Review: FROST Barely Nibbles At Your Cheeks

Contributor; Reykjavik, Iceland
Review: FROST Barely Nibbles At Your Cheeks

Aside from a couple of titles Iceland's not exactly known for its horror movies. Even though our folk tales are ripe with monsters, ghosts and ghouls local filmmakers have never looked at horror as something to pursue or be particularly proud of, I chalk it down to arrogance mostly. 

Producers Julius Kemp and Ingvar Thordarson are basically the only ones who can see the potential in genre fare and their Reykjavik Whale Watching Massacre (aka Harpoon) is now the most distributed Icelandic film in history. Why? Because it's horror and horror sells very, very well.

The production duo along with director Reynir Lyngdal is now back with another genre film, a found footage horror/sci-fi mashup that has lofty goals and fantastic surroundings to play in. 

Frost tells the story of a couple in love. She is doing research on top of a glacier, he is a documentary filmmaker visiting his girlfriend who he hasn't seen in a while.  Little does he know that the day before he arrived she had discovered something strange inside an ice cave, weird noises and lights that produce nose bleeds and weird behavior in those around it. For some reason she tells no one (why do people do that in movies?) and the day the boyfriend arrives the whole team goes missing. Go figure.

Alone and isolated on top of the glacier the couple are stuck in the camp site with only the harsh weather and darkness to keep them company. Slowly, oh so slowly things start to get weirder as creepy sounds and rumbles emanate from the icy ground below them and those strange lights make an appearance along with lost crew men returning in a catatonic state.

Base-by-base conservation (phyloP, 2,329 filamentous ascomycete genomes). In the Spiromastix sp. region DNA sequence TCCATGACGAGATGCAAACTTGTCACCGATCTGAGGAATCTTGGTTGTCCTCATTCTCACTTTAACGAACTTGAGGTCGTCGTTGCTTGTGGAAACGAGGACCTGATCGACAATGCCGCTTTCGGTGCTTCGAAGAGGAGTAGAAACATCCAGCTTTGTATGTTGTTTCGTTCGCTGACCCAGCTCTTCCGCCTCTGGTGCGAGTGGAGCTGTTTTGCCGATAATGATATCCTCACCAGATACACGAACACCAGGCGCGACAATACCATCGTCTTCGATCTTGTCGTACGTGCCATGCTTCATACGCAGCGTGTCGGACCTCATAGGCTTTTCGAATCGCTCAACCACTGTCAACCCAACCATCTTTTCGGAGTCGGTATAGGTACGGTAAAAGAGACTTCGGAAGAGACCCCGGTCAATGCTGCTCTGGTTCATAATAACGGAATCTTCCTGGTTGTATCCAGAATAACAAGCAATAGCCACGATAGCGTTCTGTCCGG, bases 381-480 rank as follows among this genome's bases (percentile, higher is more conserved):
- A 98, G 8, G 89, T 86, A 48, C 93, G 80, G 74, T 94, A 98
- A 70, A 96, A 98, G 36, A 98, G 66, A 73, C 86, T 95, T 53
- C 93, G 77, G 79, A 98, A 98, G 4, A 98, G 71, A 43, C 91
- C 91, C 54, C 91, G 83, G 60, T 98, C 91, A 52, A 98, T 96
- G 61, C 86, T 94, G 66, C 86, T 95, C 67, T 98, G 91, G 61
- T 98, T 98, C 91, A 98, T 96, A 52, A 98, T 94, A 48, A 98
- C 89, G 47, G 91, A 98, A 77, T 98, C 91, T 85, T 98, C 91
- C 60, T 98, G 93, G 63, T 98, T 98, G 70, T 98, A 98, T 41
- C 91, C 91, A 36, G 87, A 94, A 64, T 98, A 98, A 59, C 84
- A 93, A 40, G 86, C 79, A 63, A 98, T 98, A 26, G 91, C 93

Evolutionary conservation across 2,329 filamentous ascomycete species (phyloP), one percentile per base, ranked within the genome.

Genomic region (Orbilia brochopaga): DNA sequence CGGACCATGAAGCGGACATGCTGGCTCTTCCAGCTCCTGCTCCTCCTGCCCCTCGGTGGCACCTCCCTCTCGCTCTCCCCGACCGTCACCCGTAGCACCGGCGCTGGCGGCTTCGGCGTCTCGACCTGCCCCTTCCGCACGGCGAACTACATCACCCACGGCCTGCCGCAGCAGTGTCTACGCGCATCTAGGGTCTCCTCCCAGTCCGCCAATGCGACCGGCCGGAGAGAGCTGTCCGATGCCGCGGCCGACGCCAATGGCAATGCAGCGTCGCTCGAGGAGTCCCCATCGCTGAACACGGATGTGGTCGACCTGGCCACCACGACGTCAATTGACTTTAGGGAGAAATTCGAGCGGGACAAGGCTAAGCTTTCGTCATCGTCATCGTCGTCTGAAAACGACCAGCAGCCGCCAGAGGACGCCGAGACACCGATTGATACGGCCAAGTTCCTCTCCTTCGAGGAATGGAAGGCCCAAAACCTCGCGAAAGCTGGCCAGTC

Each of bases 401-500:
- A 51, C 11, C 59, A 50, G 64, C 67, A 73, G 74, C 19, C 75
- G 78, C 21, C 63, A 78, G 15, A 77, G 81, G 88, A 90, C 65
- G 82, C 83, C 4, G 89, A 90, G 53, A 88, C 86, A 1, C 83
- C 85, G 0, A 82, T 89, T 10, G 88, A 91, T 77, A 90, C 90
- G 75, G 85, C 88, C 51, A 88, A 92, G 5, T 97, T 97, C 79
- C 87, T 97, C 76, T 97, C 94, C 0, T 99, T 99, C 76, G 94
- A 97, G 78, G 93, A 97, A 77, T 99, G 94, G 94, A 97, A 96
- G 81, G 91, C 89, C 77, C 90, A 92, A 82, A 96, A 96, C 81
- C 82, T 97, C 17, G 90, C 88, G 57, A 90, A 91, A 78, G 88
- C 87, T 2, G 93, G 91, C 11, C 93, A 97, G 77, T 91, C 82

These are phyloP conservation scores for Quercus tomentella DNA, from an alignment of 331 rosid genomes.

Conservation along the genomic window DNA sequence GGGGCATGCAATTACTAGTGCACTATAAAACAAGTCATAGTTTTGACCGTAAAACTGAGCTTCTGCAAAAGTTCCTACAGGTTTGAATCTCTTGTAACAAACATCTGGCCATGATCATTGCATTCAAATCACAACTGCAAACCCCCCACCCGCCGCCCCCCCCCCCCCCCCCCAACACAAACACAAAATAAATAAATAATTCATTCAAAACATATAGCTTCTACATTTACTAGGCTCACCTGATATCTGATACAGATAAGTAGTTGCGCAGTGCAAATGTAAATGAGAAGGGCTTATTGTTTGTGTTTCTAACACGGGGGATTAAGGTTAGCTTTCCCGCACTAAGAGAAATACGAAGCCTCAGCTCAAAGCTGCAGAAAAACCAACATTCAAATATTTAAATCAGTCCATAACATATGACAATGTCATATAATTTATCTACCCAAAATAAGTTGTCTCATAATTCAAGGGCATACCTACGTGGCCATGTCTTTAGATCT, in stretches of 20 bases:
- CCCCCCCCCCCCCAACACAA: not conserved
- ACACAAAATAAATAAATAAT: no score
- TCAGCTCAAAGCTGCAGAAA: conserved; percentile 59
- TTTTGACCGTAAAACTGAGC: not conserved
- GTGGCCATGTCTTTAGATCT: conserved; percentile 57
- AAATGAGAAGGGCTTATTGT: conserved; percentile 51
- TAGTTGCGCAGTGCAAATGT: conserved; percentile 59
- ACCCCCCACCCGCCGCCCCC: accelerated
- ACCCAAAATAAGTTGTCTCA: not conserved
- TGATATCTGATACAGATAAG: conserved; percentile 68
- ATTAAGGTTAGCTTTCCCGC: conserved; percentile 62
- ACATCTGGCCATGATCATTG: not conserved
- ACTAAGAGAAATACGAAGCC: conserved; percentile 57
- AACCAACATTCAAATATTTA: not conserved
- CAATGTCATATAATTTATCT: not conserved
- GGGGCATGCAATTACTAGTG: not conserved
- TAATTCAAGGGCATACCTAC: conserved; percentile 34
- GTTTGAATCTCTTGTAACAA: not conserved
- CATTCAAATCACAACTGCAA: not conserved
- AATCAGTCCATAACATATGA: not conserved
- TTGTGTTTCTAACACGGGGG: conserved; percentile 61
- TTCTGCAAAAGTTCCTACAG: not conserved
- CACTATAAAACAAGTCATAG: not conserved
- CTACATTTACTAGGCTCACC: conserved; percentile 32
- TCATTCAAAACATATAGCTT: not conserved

What is it that these scientists have awoken? Pissed off elves? Aliens? Monsters? All of the above? Will somebody ask the camera man to stop filming but he won't because the world needs to know? You bet your ass.

Frost is director's Reynir Lyngdal's second feature and quite a leap from his romantic comedy debut Our Own Oslo. Here he had to battle a short prep time (took over the project a few weeks before shooting began), severe weather on top of a real glacier and a script that feels unfinished. 

The biggest problem is that the film never seems to know what's going on and the same can be said about us the viewer. It's fine when the filmmaker wants to be ambiguous but when they clearly haven't thought the whole story out it becomes a problem. Things start to feel like they were afterthoughts or created during post to try and piece together a coherent story.

One of the biggest complaint people have with found footage films is the shaky cam, some do it better than others and some are all over the place. Frost belongs in the second category. Never slowing down, the camera is constantly looking for the correct focus, even when it's sitting on a table, never allowing the viewer to take a break from the motion sickness inducing chaos that's been going on. It's not until the very end that we finally get to catch a welcomed breath. Frost is like a roller coaster ride, not the fun and exciting kind but the kind where you are waiting to get off because it's just not fun anymore.

The good things about Frost is the setting, set design and sound. You can't really beat the real thing, a real glacier with real weather that add realism and danger to the story. The sound design is also one of the best part of the movie along with composer Ben Frost's minimalistic music cues.

The main actors Anna Gunndis and Bjorn Thors also handle their roles well, with Anna tackling her first feature role with gusto. 

It's a damn shame that the stories we heard of the adventure of making the film are more exciting than the finished product and it's a shame that this experiment ultimately failed in my opinion but I hope Icelandic filmmakers will continue to try their hand at genre filmmaking because we need diversity in our industry. 

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